Calendar Architecture

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1   Attendee

An attendee is someone or something that is involved in an event (or more broadly, calendar entity). An attendee, for example, can be:

A single attendee can be involved in multiple events. Normally these events do not overlap in time, but this depends on the way the attendee is involved.

Note: 'attendee' may be the wrong word for this, as now we call objects 'attendees' even before they participate in any event in any way whatsoever. The IAttendee interface provides a way to start participating in events however, or create events that someone is the organizer of.

1.1   Type

There are several types of attendees, such as Person (for example, Martijn), Group (for example, the CPSSharedCalendar developers), (physical) Resource (for example, a projector), or Room (for example, a meeting room at Nuxeo).

Right now, little distinction is made between these and these are all attendee objects.

1.2   Participation Status

The attendee has a certain Participation status in the event, such as NEEDS-ACTION, ACCEPTED, DECLINED, TENTATIVELY_ACCEPTED, and DELEGATED.

1.3   Participation Role

An attendee could be required to participate in an event, or be an optional participant, or the chair of the event. CalCore has support for this, though this information is not yet exposed to the user interface in CalZope.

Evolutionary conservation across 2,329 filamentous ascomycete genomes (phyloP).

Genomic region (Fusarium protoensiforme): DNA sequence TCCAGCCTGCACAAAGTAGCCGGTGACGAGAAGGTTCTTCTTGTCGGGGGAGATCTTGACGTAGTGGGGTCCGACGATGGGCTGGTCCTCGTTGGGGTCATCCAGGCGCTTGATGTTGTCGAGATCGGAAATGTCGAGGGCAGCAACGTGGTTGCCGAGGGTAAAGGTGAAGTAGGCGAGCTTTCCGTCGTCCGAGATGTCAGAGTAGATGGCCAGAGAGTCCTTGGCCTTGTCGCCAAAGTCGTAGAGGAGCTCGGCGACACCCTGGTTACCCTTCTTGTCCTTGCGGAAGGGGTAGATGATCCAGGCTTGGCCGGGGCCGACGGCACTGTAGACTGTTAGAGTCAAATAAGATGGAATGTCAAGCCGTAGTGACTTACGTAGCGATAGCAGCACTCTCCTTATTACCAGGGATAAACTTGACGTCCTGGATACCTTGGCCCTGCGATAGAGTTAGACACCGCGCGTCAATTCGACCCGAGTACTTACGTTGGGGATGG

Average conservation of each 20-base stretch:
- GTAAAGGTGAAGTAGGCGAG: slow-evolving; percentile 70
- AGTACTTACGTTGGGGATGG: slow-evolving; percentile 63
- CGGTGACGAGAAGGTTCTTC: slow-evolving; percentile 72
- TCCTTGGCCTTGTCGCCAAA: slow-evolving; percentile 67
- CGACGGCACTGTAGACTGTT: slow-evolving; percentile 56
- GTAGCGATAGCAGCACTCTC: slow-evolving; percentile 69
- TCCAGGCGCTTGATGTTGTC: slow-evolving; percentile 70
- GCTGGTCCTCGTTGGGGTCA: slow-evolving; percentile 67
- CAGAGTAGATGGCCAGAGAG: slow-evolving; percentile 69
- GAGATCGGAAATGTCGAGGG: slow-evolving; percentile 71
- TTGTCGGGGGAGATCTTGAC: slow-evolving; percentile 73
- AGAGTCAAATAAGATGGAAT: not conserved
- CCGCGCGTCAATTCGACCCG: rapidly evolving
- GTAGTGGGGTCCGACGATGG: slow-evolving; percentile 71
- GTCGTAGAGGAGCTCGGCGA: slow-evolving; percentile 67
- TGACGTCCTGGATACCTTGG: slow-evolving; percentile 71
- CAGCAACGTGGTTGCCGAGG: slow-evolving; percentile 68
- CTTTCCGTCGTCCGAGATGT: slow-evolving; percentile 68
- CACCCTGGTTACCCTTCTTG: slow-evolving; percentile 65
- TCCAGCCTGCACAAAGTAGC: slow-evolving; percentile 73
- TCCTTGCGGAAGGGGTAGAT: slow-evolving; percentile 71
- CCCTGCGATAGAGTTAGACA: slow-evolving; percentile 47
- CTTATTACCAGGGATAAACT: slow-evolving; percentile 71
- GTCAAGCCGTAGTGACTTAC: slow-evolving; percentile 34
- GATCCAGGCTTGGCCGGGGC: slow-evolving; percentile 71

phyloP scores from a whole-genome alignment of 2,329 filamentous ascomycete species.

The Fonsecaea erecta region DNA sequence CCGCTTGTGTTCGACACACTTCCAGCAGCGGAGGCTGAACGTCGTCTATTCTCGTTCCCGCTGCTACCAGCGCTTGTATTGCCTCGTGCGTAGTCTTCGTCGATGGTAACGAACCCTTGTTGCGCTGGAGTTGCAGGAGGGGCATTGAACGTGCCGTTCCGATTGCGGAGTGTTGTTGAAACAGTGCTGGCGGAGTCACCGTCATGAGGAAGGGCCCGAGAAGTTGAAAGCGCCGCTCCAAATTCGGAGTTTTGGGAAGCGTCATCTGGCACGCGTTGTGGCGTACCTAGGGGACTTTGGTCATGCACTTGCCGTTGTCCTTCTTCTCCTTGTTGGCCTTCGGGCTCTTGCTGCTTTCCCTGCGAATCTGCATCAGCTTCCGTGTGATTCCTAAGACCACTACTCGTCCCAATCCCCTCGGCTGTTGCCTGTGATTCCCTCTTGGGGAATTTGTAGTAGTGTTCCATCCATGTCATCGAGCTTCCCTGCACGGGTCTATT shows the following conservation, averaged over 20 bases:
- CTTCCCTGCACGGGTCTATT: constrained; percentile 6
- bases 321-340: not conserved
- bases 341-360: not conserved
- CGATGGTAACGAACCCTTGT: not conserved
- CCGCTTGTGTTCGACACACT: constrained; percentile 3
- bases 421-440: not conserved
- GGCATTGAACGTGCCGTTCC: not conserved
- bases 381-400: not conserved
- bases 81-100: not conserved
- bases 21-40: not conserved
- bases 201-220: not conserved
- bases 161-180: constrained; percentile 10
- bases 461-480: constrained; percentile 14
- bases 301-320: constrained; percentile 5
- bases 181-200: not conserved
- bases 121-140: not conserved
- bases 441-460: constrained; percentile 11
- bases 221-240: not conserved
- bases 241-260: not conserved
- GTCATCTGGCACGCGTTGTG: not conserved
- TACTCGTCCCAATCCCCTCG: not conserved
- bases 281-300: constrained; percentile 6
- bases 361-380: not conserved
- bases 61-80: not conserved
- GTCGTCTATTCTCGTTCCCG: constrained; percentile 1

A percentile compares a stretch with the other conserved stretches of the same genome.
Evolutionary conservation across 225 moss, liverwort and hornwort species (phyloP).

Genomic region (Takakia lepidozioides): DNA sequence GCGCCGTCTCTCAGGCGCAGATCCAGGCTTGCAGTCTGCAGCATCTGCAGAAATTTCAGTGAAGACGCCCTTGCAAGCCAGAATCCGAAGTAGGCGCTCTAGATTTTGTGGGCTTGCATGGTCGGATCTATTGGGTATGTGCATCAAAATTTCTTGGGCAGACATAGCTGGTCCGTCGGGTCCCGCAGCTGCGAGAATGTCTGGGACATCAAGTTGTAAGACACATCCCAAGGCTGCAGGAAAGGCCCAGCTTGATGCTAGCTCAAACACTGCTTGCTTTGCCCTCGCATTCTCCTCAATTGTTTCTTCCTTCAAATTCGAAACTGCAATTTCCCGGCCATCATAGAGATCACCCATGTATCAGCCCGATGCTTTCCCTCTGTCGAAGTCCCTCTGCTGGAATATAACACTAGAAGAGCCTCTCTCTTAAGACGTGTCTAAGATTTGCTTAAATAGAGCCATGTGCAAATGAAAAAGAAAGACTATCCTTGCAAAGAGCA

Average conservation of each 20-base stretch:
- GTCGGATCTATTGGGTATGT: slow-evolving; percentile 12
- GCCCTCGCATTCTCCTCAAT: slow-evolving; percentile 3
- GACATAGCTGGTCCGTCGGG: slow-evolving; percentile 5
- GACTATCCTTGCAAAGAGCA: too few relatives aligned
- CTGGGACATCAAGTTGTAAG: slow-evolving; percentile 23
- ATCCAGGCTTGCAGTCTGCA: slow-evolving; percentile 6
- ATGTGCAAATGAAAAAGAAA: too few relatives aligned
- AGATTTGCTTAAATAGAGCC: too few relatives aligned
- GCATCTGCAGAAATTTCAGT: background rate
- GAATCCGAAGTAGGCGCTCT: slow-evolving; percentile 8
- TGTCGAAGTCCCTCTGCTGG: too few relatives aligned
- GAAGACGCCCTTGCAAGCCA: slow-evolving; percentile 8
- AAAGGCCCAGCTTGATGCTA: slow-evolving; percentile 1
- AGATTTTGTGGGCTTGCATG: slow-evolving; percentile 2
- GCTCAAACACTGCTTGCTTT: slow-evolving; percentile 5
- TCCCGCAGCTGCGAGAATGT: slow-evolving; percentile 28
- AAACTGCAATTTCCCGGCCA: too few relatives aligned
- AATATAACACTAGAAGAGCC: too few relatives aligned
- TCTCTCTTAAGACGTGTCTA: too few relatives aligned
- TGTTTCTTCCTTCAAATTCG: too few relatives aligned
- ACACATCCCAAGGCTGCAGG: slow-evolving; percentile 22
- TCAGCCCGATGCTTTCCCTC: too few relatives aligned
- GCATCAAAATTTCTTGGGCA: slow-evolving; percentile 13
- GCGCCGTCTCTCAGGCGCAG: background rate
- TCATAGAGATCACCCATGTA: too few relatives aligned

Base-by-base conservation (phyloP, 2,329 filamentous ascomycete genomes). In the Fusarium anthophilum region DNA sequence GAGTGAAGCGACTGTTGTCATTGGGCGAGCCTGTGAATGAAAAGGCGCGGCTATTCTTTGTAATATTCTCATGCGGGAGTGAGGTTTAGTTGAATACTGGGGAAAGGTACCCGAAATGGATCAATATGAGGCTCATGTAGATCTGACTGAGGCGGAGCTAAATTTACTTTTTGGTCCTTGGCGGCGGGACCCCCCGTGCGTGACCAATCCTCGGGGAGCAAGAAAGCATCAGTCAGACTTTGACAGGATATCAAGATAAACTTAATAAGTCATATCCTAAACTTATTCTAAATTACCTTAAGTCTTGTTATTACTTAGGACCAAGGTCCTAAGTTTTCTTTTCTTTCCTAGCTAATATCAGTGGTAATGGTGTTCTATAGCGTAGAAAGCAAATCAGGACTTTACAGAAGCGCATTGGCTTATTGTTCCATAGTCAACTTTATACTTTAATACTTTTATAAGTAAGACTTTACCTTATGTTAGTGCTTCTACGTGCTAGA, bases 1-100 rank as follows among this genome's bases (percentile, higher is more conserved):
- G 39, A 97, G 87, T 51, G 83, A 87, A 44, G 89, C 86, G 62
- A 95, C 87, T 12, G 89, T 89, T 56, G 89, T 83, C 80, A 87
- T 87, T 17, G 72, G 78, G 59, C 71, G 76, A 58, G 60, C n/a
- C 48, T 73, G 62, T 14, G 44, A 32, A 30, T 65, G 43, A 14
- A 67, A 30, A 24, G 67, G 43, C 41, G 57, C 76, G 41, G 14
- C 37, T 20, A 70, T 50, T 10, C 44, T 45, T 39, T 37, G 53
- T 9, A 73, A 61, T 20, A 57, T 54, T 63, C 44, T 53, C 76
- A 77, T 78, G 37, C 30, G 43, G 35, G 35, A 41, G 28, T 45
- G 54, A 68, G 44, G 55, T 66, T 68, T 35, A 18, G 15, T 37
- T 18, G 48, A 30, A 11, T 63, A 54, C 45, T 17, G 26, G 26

2   Event

An Event has a start date-time and a duration, or alternatively represented, a start date-time and an end date-time.

Events can also be recurring. Recurrences are represented as 'occurrences'. When asking for occurrences in a period, all non-recurrent events and all occurrences from a recurring events will be returned as occurrences. An occurrence is a very simple object which has a dstart, a duration, and a link to the original event. There is only a single occurrence ever for a non-recurrent event, but for recurring events multiple occurrences typically exist.

An event can have attendees associated with it. If an event is created through the attendee object, this attendee will be considered to be the event's organizer.

An event also knows which storage it is coming from, to make sure writes go to the right storage (in case of a multi-storage setup).

Events have several attributes, some of which can be edited. The event will return back to the storage to save the event.

Events can also be read-only. This means event attributes cannot be changed, no new attendees can be registered for an event, and the event cannot be deleted.

3   Calendar

A calendar is composed for one or more attendees. It shows a time-line (daily, weekly, monthly, etc) with any events that fall within this time-line.

The only information managed by the calendar itself is the set of users/attendees it is displaying events for, and possibly some security configuration. Through the storage it can however access information on events and attendees for a particular date-time range.

Events for a date-time range and set of attendees are retrieved by asking the storage.

4   Storage

Event and attendee information is stored in a storage; a storage only stores events, and attendees on those events are identified using a unique identifier.